This is sooooo California.
The same day the state Water Resources Control Board announced it would continue the state’s drought emergency, so much water had to be let out of Lake Oroville that it broke the spillway.
OK, so those optics were a bit confusing.
But Water Resources was absolutely right to keep us mindful of the drought, which is still a big, big problem for areas like Santa Barbara, missed by most of the recent storms, and parts of Tulare County, where residents have relied on bottled water for several years now.
Not to mention flooding in the Tahoe area as warm rains melt the snowpack.
We are not past the drought.
In fact, I would argue that California is never “past” drought.
Our natural climate is drought, interspersed with brief periods of wetness.
Which is why I was highly disappointed with the City of Bakersfield’s conservation target of a piddling 9 percent.
You may not remember, but back in June, Water Resources relaxed its mandatory conservation targets and allowed water suppliers to set their own targets based on their unique water supply portfolios and demand.
Given Bakersfield’s wildly out-of-whack water use (nearly double the residential gallons per person daily of the state average) and its lack of existing conservation efforts, in 2015 the state saddled us with a mandatory conservation target of 36 percent compared to 2013 usage.
We never hit that high note, but residents did tighten their water belts by between an average 15 percent and 25 percent, depending on the month.
So, when the state said, “OK, figure out your own conservation rate,” I would have thought 15 percent, at a minimum.
But the state gave water suppliers a formula with some hypotheticals and that gave the city the perfect opportunity for a lot of hand waving that resulted in the “very conservative” conservation target of 9 percent.
The state’s formula seemed pretty straightforward to me:
Assume the next three years are going to be as dry as the last were in terms of water supply.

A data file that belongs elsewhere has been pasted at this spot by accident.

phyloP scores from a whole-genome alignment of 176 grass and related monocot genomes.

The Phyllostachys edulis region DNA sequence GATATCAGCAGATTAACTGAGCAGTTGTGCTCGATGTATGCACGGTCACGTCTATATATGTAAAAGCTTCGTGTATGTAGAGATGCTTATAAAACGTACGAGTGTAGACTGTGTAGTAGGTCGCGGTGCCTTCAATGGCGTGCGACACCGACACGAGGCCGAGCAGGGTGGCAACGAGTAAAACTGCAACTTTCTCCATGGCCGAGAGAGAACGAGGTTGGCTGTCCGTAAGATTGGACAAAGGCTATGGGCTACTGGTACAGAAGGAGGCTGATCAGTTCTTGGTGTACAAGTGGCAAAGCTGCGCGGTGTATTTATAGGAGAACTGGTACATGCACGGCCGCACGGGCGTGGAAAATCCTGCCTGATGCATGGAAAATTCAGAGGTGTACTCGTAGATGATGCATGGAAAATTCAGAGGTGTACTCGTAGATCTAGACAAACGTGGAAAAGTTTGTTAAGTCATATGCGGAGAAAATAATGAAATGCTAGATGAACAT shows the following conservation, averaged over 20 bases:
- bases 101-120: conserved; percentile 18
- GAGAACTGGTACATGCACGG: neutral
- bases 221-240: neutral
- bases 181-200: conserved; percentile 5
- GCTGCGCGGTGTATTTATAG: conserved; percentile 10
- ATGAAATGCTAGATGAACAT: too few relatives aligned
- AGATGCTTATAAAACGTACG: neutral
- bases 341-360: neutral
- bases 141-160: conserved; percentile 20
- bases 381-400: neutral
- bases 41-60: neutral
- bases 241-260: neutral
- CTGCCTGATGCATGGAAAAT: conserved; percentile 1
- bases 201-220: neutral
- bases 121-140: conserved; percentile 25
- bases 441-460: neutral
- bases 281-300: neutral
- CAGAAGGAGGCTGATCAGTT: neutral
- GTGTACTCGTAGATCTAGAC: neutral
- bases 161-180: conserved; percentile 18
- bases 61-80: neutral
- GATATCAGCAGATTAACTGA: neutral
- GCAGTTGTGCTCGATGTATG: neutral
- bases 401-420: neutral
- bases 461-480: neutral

Then subtract your demand from that supply.
Whatever supply you can’t meet, boom, there’s your conservation target.
But the state let suppliers start that formula from water on hand in June 2016, a relatively wet year compared to 2015, 2014 and 2013.
What that meant in Bakersfield’s case was that it could add a water supply stored in Isabella Lake of nearly 40,000 acre-feet, which it knew in June 2016 it would have that year.
As far as numbers go, I thought that was more than a bit fudgey since the city’s water stored in Isabella was only 9,000 acre-feet at the end of 2013; 8,100 acre-feet at the end of 2014; and only 869 acre-feet at the end of 2015.
Assuming we're always going to get enough water to have a 40,000-acre-foot buffer is denying reality. (Aside from that, there were a number of legal entanglements on the 40,000 acre-feet city Water Resource Manager Art Chianello was using, but that's a whole other story.)
If the object of the state’s exercise was to plan for the worst, why not use those much drier years?
“We did assume the worst case,” Chianello said. “Now we have this extra water up there because we’re purposely storing it to plan for a dry future. It’s really reasonable.”
He and I went round and round and round on the issue of worst-case scenarios and reasonable conservation.
But the bottom line, I believe, is Bakersfield continues to whistle past the watery graveyard (so to speak) mostly because we can always make up a shortfall with groundwater, our single largest water supply.
Two problems with that.
No. 1: Cal Water’s northeast treatment plant, which serves about 20,000 people, nearly ran out of water in summer 2015.
That plant relies on the city’s supply of Kern River water.
The city ran out that year and Cal Water had to do some fast deal-making with Kern Delta Water District and Kern County Water Agency to keep toilets and taps from going dry.
So, I think it’s imperative for the city to use our absolute worst drought year and plan backward from there to make sure those residents never come that close to going dry again.
No. 2: SGMA.
The Sustainable Groundwater Management Act will be a factor in how much the city can pump in the future.
Once a “groundwater sustainability plan,” or GSP, is in place and wells are being monitored, no amount of hand-waving and fudgey numbers will matter if water tables start to drop.
One of the best ways to guard against both those problems is a consistent, sustained effort toward conservation.
And yes, that means even during a massive water year like this.
Using water wisely simply needs to become a way of life for all of us.